The location of attractions is intended only as a guide. Distances are 'as the crow flies'.
This traditional Dorset pub is famous as the home of the World Stinging Nettle Eating Championship. Each June, locals and visitors gather to witness this food eating contest with a difference.
Charmouth West Beach runs the mile and a half from the mouth of the river Char all the way to Lyme Regis. Although hammering at the cliffs is not allowed, the shores of Charmouth West Beach are well known for their fossils and often keen-eyed visitors are rewarded with a treat. With the gentle slope of the beach and natural sea pools forming in certain conditions the beach lends itself nicely to paddling and swimming. A heritage centre, cafe and shops are nearby, although there are no lifeguards on duty.
Lovely not too busy beach, such fun finding fossils, beautiful sand when the tide is out, and great rock pools
Lovely beach, brilliant for fossil hunting
Take a fossil hunting guided walk or boat trip. No sand but plenty to keep the kids amused.
The hours seem to have a habit of slipping by while you're wandering along hunting for fossils on this stretch of coast. The kids love the excitement of finding an ammonite or debating the authenticity of possible 'dinosaur bones'. Great way to spend an afternoon.
There are six walks to choose from within the parish, the first of which goes over the hill to Holditch, a fairly strenuous two and a half hour walk. If this seems a bit taxing why not try one of the others on the Web site which are more of a gentle stroll.
This Devon market town sits on a hill overlooking the River Axe. The town has a history of carpet making and gave its name to a type of carpet, still made here today, that is now manufactured all over the world. Today, the area is also known for being home to TV chef Hugh Fearnley-Whittingstall's River Cottage Stores and Canteen.
Small East Devon market town
Still the home of Axminster carpets produced with local wool. (There is a re-created weaver's garden in the Arts Cafe couryard where you may also see the old town police cells). The fine minster church holds free lunchtime concerts on market days in Summer. Buy your home made produce at the indoor market and lunch at River Cottage canteen in the square. Enjoy a range of speciality shops and a small museum.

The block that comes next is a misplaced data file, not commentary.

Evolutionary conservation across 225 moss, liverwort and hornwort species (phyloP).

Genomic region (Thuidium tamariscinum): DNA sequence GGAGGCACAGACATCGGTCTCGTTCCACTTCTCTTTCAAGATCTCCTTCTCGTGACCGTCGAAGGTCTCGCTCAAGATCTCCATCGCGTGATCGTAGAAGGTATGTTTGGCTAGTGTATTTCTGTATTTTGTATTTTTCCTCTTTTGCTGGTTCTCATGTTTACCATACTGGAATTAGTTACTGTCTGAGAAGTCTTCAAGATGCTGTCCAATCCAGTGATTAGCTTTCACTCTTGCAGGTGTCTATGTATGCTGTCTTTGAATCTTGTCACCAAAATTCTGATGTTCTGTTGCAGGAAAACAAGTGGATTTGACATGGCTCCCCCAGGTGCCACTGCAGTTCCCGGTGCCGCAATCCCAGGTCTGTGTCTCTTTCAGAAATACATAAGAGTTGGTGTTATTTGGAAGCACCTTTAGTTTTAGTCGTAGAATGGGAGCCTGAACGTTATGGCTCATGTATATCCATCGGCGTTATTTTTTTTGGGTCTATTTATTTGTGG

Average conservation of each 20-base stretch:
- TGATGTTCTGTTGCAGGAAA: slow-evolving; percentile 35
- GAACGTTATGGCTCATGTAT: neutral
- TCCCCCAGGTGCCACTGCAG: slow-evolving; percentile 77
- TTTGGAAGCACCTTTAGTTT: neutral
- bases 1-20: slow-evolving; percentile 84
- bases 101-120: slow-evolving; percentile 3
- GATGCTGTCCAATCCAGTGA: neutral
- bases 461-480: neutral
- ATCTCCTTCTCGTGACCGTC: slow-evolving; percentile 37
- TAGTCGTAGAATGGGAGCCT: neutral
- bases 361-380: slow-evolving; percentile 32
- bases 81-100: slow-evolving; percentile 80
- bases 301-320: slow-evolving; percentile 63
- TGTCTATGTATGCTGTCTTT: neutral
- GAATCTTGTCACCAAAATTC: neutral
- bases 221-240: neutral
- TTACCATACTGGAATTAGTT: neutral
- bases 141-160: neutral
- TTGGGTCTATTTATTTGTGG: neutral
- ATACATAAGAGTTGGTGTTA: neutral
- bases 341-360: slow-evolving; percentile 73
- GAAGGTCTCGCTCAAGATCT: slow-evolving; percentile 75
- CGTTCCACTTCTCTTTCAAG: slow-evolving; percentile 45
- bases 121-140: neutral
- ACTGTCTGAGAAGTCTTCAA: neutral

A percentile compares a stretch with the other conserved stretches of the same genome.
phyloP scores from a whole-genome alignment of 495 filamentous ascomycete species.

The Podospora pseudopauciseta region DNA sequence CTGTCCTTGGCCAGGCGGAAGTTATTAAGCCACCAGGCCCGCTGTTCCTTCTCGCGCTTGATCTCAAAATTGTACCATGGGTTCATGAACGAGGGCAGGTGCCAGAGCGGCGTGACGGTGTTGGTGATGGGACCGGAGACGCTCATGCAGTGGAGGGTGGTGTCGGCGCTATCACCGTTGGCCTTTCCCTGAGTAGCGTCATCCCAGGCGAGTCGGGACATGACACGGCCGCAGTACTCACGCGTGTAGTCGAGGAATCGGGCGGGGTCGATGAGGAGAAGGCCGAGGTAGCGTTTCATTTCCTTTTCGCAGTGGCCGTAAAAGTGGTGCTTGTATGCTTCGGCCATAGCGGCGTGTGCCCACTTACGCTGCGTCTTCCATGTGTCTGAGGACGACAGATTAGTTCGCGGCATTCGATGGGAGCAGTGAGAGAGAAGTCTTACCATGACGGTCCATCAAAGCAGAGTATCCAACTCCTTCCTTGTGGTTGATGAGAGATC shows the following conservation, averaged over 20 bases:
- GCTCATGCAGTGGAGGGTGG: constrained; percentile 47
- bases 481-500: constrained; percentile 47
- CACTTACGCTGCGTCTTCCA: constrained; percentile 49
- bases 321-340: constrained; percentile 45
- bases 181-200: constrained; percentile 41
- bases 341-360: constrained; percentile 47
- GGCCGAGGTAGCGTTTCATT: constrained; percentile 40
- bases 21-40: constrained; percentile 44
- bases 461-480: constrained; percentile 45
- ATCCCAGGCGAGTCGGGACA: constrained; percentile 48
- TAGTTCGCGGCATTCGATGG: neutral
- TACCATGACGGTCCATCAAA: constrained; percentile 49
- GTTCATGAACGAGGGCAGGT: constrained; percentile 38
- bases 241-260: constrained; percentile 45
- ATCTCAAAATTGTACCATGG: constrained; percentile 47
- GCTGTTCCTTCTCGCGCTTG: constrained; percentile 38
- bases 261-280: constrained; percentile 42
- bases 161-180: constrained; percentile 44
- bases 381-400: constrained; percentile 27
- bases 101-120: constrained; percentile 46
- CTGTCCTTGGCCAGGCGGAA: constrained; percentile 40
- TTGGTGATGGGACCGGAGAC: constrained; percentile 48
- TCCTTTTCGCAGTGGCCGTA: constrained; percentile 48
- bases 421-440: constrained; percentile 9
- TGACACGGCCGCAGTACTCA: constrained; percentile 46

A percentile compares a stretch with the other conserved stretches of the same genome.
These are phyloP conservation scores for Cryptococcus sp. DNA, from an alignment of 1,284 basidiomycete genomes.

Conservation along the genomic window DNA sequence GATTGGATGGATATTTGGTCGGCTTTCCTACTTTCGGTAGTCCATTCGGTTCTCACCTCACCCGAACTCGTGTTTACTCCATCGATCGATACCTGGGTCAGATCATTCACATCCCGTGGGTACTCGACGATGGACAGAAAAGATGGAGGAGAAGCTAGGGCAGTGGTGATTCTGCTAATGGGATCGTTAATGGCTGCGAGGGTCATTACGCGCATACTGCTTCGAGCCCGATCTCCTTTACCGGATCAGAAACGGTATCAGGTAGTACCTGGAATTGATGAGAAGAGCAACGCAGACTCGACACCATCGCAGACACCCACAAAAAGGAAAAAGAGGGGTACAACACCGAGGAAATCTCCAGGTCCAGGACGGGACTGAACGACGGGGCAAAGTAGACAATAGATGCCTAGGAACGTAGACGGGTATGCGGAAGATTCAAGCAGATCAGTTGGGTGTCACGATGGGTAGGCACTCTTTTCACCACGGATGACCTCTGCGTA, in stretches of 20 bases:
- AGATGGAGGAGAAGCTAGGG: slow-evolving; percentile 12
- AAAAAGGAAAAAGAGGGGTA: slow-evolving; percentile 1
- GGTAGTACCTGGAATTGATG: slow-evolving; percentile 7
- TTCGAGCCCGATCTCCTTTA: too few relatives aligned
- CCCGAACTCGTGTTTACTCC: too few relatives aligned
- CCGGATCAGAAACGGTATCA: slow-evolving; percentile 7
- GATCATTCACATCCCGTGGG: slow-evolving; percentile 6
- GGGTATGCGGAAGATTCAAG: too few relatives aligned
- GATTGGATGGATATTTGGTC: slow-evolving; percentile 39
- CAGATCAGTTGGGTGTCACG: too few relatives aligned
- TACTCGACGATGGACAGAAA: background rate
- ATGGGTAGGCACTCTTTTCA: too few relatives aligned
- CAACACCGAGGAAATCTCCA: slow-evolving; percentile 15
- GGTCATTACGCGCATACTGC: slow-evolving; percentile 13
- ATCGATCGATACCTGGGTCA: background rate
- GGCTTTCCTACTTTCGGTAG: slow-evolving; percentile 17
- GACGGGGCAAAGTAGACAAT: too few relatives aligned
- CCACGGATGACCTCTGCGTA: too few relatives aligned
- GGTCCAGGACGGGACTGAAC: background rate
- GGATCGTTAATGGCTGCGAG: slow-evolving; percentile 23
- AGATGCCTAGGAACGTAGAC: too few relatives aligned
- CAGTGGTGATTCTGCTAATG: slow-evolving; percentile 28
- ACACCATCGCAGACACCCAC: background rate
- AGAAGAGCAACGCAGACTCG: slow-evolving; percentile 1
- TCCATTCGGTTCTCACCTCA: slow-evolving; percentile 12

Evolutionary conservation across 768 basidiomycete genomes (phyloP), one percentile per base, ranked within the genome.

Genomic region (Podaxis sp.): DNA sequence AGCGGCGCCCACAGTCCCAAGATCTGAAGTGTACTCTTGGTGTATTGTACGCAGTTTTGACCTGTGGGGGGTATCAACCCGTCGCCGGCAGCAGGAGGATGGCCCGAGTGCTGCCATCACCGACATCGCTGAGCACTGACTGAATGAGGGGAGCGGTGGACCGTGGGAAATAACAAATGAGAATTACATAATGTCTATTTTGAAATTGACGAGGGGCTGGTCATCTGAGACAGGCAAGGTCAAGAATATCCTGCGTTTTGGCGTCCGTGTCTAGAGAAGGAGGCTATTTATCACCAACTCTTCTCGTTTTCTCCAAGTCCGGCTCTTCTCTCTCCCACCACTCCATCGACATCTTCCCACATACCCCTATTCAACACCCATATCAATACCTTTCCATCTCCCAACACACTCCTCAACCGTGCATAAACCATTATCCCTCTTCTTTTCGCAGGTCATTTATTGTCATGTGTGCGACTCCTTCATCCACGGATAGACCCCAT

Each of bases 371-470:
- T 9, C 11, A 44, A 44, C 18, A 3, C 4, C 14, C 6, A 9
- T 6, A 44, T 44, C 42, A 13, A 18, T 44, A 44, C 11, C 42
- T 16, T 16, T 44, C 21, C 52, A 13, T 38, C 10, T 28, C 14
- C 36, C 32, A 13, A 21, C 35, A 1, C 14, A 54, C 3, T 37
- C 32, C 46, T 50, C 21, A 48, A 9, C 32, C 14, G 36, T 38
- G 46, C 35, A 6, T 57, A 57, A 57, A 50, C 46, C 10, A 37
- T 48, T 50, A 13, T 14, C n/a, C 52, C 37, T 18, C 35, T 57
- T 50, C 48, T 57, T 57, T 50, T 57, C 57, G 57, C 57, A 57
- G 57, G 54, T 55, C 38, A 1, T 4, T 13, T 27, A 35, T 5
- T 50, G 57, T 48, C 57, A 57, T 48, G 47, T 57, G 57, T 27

Local, ethical produce is the ethos at the River Cottage Local Produce Store. Hugh Fearnley-Whittingstall, of Channel 4's River Cottage, and team, source the best local produce from South West producers for the store, where regular tasting evenings and events are held.
With a different menu every day, reflecting what's in season, The Canteen also showcases the best of the South West, with mouthwatering meals and a wicked selection of cakes and cream teas. Reservations recommended for evenings and Sunday lunch.
River Cottage HQ Cookery School
Nearby, on the Devon Dorset border is the famous River Cottage HQ where you can dig deeper into the River Cottage philosophy and learn how to recreate some of those fabulous dishes. Hugh and the team run a wide range of events and day courses including bread baking, chicken rearing and meat curing at Park Farm between Axminster and Lyme Regis.
Great food using fresh ingredients in interesting combinations.
Stopped off for breakfast and a coffee, nice down to earth cafe, if you ignore all the self promotional books everywhere! I was expecting rip off prices due to the celebratory name but it was a very fair price for a lovely breakfast.
Great place to go and enjoy some of the best food and drink that Devon has to offer. No fuss and bother with linen tablecloths and the like, so you can focus on the food. Not the cheapest option in town, but the experience is well worth it.
New for July 2010: 'Cabaret Kitchen'
From the end of July Head Chef Tim and his team will be producing typically River Cottage fare using locally sourced, seasonal ingredients in front of your very eyes.
Exciting and unassuming